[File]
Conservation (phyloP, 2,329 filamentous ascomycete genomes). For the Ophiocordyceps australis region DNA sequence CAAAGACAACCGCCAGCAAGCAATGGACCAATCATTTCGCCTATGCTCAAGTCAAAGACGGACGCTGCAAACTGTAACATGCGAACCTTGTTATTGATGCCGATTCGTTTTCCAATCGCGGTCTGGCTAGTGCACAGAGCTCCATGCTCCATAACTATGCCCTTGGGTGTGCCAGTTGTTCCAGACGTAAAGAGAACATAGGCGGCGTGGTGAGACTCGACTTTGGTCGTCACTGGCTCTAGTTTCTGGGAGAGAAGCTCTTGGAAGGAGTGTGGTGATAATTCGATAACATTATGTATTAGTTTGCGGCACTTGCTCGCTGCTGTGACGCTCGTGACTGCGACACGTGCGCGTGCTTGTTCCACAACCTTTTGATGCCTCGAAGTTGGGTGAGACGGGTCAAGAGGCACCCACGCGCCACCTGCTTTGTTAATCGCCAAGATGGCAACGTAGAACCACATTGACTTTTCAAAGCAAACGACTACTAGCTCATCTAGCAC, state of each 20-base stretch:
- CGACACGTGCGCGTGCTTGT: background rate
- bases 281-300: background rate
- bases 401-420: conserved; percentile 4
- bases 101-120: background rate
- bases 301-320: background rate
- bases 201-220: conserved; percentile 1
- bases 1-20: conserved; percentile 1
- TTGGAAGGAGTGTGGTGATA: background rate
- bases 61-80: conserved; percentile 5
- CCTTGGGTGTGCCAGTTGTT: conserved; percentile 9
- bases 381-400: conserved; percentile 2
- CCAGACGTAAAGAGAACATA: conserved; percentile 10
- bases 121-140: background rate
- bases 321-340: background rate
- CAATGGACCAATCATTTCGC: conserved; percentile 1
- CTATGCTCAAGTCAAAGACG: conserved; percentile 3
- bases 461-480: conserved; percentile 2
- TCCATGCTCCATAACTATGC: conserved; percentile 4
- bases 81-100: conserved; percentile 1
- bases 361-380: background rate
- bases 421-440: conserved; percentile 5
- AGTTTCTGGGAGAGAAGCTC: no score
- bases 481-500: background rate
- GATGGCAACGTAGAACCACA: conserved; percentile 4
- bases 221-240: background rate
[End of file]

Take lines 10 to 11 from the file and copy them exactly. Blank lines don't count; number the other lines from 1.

- bases 61-80: conserved; percentile 5
- CCTTGGGTGTGCCAGTTGTT: conserved; percentile 9